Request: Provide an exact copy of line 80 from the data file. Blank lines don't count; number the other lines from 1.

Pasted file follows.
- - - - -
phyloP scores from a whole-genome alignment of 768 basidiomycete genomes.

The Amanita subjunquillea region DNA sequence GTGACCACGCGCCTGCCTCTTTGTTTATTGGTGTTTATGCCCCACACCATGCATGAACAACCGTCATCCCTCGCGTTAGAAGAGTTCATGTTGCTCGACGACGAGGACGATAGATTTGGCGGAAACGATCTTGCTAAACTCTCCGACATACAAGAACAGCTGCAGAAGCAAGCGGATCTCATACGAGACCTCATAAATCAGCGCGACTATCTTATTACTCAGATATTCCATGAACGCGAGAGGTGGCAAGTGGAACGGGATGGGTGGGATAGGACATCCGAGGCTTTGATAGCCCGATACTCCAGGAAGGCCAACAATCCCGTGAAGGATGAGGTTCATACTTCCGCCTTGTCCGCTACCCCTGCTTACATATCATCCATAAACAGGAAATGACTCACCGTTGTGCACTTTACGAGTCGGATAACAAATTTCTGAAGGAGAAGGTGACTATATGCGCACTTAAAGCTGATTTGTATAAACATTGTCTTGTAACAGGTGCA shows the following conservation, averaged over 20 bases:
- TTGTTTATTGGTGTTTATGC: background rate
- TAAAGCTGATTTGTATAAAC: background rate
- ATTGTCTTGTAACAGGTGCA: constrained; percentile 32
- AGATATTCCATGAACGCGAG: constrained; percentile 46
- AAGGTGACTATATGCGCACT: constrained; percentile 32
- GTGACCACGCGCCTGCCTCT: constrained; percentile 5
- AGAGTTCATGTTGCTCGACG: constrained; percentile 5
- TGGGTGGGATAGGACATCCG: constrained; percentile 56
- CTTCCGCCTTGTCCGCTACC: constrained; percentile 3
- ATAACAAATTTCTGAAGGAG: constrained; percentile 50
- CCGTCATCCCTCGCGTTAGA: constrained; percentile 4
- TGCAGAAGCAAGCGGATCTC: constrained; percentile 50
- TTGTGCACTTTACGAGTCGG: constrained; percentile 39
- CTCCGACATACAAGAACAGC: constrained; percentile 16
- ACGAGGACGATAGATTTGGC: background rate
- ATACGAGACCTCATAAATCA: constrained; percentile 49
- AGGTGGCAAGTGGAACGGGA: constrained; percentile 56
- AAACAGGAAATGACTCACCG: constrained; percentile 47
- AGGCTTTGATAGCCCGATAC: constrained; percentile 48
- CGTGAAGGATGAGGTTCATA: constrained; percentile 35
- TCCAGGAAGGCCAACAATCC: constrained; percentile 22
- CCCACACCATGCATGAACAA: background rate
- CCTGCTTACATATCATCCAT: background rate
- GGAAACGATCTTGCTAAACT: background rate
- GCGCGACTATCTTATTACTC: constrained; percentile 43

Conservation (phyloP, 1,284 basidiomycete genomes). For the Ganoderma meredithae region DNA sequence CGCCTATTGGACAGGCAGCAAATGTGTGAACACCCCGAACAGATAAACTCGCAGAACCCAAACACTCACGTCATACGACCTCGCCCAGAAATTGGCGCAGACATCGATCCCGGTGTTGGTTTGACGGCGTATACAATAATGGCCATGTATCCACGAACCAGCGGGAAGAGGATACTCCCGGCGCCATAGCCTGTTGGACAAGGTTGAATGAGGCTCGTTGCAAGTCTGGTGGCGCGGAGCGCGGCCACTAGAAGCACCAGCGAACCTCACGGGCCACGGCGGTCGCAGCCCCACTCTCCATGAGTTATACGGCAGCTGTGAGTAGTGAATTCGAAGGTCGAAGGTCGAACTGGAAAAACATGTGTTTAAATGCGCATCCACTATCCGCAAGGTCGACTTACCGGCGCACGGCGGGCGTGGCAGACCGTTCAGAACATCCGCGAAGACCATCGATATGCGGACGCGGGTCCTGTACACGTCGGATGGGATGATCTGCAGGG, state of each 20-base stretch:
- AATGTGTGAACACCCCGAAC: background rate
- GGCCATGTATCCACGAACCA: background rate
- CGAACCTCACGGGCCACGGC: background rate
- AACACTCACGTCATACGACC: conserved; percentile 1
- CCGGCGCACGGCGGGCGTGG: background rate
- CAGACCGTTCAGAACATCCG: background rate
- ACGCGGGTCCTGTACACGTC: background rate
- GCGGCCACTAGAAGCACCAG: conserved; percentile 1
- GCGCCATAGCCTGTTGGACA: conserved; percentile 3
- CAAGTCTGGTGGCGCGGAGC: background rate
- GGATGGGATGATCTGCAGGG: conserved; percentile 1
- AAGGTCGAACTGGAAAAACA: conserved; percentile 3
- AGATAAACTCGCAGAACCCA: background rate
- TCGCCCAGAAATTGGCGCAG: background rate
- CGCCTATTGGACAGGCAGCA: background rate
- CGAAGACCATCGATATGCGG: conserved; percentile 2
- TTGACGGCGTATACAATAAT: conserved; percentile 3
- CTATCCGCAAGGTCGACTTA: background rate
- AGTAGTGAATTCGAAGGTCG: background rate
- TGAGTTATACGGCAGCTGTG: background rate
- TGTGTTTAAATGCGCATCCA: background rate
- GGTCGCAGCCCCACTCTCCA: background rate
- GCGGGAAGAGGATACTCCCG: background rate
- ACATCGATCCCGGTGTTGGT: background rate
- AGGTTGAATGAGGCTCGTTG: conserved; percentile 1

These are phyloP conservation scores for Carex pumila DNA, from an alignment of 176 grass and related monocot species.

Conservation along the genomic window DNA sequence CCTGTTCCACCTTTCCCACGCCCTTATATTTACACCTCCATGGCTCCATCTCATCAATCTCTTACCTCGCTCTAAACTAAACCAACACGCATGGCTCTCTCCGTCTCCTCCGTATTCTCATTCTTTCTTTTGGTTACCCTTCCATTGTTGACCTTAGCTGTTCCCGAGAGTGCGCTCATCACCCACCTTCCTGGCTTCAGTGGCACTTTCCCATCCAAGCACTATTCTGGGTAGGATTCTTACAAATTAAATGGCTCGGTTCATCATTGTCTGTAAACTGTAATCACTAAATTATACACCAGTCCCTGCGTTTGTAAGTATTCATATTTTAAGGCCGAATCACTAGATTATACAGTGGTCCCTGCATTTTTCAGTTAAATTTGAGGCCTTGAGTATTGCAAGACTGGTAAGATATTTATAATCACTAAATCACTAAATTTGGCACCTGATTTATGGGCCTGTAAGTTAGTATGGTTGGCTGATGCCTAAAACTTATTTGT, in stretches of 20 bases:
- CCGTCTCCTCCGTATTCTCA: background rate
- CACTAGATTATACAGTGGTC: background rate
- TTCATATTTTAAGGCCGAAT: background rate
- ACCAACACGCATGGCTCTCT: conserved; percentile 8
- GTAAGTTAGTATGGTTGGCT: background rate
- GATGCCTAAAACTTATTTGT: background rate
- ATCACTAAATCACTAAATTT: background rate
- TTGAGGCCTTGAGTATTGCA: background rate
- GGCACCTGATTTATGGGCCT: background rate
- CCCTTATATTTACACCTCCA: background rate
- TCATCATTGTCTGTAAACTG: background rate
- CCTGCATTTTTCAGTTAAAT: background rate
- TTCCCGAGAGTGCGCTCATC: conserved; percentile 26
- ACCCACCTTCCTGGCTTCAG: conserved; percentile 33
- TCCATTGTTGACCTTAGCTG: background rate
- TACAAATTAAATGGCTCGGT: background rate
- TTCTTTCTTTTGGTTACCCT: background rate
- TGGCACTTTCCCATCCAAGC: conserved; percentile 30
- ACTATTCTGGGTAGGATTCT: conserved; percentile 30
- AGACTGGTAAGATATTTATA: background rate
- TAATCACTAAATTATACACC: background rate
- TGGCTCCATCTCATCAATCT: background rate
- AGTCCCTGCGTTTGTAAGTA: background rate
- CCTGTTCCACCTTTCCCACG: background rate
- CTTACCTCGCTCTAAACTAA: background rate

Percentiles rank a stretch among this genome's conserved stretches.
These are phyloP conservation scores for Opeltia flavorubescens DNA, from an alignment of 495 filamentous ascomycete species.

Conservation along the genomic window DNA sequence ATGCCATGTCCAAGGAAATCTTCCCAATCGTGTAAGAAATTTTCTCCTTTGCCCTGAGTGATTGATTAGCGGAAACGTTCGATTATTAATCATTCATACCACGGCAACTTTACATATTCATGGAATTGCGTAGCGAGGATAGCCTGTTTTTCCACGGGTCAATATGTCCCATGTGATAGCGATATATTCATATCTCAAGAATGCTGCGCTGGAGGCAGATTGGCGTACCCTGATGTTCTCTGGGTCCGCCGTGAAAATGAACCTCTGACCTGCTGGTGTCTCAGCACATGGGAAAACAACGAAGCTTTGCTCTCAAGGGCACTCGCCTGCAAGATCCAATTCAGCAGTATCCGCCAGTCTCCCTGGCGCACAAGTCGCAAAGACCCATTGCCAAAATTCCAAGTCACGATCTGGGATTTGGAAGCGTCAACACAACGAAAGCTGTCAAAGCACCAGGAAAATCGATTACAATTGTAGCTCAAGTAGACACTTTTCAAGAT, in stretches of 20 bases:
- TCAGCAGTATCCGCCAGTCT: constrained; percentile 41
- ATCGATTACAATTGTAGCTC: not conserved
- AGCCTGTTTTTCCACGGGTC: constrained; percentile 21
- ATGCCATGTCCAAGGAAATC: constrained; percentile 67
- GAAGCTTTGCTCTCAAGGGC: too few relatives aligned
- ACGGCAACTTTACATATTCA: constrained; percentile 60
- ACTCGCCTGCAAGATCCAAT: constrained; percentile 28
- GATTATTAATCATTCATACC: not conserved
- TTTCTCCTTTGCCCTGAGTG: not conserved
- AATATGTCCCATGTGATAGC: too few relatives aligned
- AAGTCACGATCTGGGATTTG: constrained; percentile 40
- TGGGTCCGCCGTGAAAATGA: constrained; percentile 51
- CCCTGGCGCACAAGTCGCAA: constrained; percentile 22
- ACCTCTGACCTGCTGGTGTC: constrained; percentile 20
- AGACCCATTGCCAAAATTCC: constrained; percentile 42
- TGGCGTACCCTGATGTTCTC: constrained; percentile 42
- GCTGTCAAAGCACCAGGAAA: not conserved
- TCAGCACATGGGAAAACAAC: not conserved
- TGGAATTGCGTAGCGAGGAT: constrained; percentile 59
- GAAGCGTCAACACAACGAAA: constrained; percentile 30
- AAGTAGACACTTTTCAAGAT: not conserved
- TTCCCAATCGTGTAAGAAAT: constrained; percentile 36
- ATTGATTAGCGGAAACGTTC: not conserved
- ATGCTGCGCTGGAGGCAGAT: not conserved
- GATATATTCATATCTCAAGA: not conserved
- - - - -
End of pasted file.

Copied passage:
- CTTACCTCGCTCTAAACTAA: background rate